Go online or call your bank and request that any extra payment amount is applied to any accrued interest since the last payment and the principal. If you don’t, you can miss out on some of the most valuable interest savings in the early years.

Develop a Payment Schedule

With online bill payments, it’s easier than ever to make sure to don’t forget to make your two extra half-payments. You know your finances best and when your other bills are due and when you have the $500 in your account to make both payments.

Most mortgage lenders let you schedule your payments online and create a customized payment schedule. If you get paid on the 1st and 15th, you might decide to have your bank withdraw a half payment on those days. Then, you can send a one-time payment of $500 for the two extra half-payments you must make each year.

Set a Payment Reminder

However you organize your schedule, circle the scheduled payment dates in your planner, wall calendar, or phone.  If you have money in multiple bank accounts, setting a reminder a few days before can be good practice to make sure you have enough money in your bank account to afford the payment.

Or you might decide to only create a reminder for your two extra payments. The reminders will help you remember to make that third payment every six months and to make sure you can afford it.

Hopefully, you have been setting aside a few dollars ($30 a month for a $500 payment) so you don’t have to scramble at the last-minute to find an extra $500 or pull from your emergency fund.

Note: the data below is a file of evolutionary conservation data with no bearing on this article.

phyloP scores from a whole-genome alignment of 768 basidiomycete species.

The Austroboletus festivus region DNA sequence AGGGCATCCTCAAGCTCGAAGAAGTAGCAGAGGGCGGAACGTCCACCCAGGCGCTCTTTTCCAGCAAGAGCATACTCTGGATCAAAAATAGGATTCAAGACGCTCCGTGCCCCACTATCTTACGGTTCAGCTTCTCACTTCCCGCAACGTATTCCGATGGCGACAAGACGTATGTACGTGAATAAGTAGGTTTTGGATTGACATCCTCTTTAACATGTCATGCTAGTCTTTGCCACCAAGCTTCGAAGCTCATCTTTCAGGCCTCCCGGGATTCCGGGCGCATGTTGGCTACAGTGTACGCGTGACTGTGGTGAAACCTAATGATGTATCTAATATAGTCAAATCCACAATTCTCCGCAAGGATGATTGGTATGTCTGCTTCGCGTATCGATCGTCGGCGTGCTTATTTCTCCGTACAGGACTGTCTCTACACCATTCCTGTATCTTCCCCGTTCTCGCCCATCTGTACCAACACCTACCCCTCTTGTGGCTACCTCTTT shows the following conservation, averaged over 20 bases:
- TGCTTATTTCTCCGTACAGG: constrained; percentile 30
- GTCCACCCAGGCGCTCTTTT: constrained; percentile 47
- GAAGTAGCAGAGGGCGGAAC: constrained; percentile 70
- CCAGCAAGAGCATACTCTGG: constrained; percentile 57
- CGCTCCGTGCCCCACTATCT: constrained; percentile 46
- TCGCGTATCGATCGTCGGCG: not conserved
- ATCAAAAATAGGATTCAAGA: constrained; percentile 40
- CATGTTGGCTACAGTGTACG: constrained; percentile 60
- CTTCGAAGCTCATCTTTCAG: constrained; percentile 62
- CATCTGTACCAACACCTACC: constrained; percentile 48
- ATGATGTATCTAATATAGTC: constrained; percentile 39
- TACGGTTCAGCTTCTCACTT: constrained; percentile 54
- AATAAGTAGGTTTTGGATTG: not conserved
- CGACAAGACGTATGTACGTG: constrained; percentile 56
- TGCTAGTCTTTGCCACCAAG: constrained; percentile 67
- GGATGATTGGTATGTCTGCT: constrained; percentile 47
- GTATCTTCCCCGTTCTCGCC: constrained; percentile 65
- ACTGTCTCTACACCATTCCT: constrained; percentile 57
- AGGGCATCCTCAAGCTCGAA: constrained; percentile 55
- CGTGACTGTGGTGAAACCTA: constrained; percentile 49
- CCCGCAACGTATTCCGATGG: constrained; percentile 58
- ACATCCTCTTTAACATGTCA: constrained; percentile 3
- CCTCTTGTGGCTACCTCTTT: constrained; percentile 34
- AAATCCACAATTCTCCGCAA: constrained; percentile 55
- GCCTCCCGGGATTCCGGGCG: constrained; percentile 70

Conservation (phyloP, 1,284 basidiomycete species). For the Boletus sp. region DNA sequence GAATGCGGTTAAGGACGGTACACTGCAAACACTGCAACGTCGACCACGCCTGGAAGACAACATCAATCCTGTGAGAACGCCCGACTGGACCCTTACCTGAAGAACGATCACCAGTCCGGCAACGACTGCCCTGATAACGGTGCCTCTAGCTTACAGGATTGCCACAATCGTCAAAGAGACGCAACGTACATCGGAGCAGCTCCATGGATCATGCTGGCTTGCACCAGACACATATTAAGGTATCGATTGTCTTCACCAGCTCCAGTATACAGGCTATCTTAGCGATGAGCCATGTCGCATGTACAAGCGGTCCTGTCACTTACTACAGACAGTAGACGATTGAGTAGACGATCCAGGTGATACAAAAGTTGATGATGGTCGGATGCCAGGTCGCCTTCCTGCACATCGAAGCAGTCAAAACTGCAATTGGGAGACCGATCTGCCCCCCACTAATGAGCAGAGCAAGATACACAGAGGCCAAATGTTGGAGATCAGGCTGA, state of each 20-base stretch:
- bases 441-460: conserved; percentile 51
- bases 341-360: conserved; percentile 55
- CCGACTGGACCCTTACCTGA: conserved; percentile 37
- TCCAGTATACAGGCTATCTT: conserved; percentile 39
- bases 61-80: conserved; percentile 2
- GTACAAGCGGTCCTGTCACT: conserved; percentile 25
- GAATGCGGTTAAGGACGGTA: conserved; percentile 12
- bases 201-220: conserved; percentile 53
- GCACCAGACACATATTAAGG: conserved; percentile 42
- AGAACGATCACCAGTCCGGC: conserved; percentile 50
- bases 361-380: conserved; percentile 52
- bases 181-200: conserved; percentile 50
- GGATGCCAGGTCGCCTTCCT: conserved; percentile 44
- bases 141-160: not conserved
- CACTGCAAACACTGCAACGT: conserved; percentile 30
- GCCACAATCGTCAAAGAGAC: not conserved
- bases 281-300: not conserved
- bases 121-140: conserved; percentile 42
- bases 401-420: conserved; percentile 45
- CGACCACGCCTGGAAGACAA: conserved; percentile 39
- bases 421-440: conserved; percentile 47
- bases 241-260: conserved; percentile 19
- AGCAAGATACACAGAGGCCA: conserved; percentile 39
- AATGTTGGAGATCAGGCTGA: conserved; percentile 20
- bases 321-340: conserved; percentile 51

Start Making Biweekly Payments As Early As Possible

The sooner you start making extra payments the better, even if you decide to stick with the single monthly payment and only decide to contribute an extra $10 a month because that’s all you can afford.

You will save the most money on a 30-year mortgage, but even on a small, 15-year mortgage, you can still save a few thousand dollars. That money can be used for any variety of uses and be more productive than giving it to the lender in the form of an interest payment.

Even if you’re in the last half of your mortgage life, do make extra payments. You won’t save as much in interest as if you started biweekly payments from the start, but something is always better than nothing.


If you want to make extra payments on your mortgage but don’t know how, give biweekly payments a try. This debt payoff method is budget-friendly but still requires you to commit to making a sizable, extra payment and not an extra $10 or $15 when you feel like it or remember. If you need a little debt payoff motivation, just think of everything you can do with the extra thousands or tens of thousands of dollars that would have just gone to the bank if you continued to only make the minimum monthly payment for 30 years.

Disclosure: The information provided by The Financial Genie is for informational purposes only. It should not be considered legal or financial advice. You should consult with an attorney or other professional to determine what may be best for your individual needs. The Financial Genie does not make any guarantee or other promise as to any results that may be obtained from using our content. No one should make any investment decision without first consulting his or her own financial advisor and conducting his or her own research and due diligence. Additionally, some of the organizations with products on our site may pay us a referral fee or affiliate commission when you click to apply for those products.